Endowed in perpetuity by the Glenna Luschei Fund for Excellence

"Our Essential Bonds": An Interview with Joy Castro

by Keene Short

UNL faculty member Joy Castro recently debuted her fifth book, How Winter Began, a collection of short stories. She is also the author of the novel Nearer Home and Island of Bones, a collection of essays, and is the editor for the anthrology Family Trouble. I asked her a few questions about her newest collection, her ideal audience, and her next writing project.


Tell us a bit about the collection How Winter Began as a whole.

How Winter Began is a collection of 28 short stories, some of which are quite short--only a couple of pages--and others of which are more traditional in length and structure.  The book's main focus of inquiry is how late capitalism interrupts, disrupts, and reconfigures our most profound and personal relationships: with our lovers, our parents, our children, nature.  Sexism and racism, which are embedded within our economic system, play strong roles in the stories:  most of the protagonists are Latinas who struggle financially, though the stories feature other poor people, too, and some middle-class characters.  A lot of the characters are strivers.

The book looks, from different angles, at how the pressures of consumer capitalism rupture and destroy our essential bonds, at how those are then rewritten (for profit) and given back to us, at whether or not resistance is possible, at how we betray each other in intimate ways in the midst of that maelstrom, and at whether it's possible to forgive each other.  I like to think we can.

Did you write these with an ideal or specific audience in mind, or for a general audience?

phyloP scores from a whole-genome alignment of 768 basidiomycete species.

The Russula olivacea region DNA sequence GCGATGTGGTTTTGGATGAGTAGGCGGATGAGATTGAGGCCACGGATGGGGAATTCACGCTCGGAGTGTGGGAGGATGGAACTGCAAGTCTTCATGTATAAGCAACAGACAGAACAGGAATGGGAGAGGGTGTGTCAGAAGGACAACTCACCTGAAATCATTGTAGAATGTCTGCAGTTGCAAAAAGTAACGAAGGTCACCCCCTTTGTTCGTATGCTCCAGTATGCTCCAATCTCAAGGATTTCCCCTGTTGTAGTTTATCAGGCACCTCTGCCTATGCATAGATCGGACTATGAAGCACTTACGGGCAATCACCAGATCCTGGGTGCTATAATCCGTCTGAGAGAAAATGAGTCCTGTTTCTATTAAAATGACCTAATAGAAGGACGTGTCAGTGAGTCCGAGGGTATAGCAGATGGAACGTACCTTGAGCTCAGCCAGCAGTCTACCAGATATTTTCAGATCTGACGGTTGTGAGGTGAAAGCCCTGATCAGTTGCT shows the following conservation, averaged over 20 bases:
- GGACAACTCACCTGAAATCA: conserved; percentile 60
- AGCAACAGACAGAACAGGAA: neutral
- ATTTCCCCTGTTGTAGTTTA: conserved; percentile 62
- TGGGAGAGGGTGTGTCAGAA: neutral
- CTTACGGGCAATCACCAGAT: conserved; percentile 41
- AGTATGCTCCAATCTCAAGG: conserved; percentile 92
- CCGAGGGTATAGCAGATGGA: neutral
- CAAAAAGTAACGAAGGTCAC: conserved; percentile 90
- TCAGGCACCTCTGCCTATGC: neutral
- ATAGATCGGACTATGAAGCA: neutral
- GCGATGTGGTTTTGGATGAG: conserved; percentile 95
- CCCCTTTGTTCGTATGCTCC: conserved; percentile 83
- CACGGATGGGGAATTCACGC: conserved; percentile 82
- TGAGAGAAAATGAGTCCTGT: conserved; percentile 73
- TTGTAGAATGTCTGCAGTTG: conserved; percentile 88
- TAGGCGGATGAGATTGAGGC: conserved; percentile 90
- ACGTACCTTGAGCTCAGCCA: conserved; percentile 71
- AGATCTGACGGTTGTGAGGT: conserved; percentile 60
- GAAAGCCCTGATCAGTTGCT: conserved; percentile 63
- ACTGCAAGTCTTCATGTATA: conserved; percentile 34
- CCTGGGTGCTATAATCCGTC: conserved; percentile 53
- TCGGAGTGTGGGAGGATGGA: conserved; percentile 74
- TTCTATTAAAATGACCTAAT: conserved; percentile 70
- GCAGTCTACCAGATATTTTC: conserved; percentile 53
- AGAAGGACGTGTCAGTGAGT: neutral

I guess I do have an ideal reader in mind--an aspirational ideal:  someone who's brilliant and wildly well-read and demanding and intolerant of cliché, someone whose impeccable taste I'm trying to sate, whose exquisite sensibility I'm trying to seduce and delight.  

Why make things easy, right?  I like to punch above my weight.

Were many of these stories published in literary journals? Are there any unpublished stories in this collection?

Yes, twelve of the stories were published in various anthologies and in journals such as North American Review, Afro-Hispanic Review, and Puerto del Sol.  The other sixteen haven't been published before.  Some are quite new.

Do you find the publication process gets easier, or remains the same, as you go through it more with each new book?

It's different each time.  The challenges are different.  I work in various genres and with different publishers--and different kinds of publishers:  trade houses and small presses.  Moreover, publishing itself evolves quickly now.   So there's always something surprising to learn about the process.

In terms of writing, what’s next for you?

I've been working on a new novel for a couple of years now, and I really like it.  It's weird and risky, and I'm not sure if it will ultimately succeed or fail.  That's exciting:  working hard and long on something that may well just implode.  I love writing essays and short stories, too, so I'll probably be doing some of those as I go along.


For more information about Joy Castro, click here to visit her website. You can also click here to purchase How Winter Began.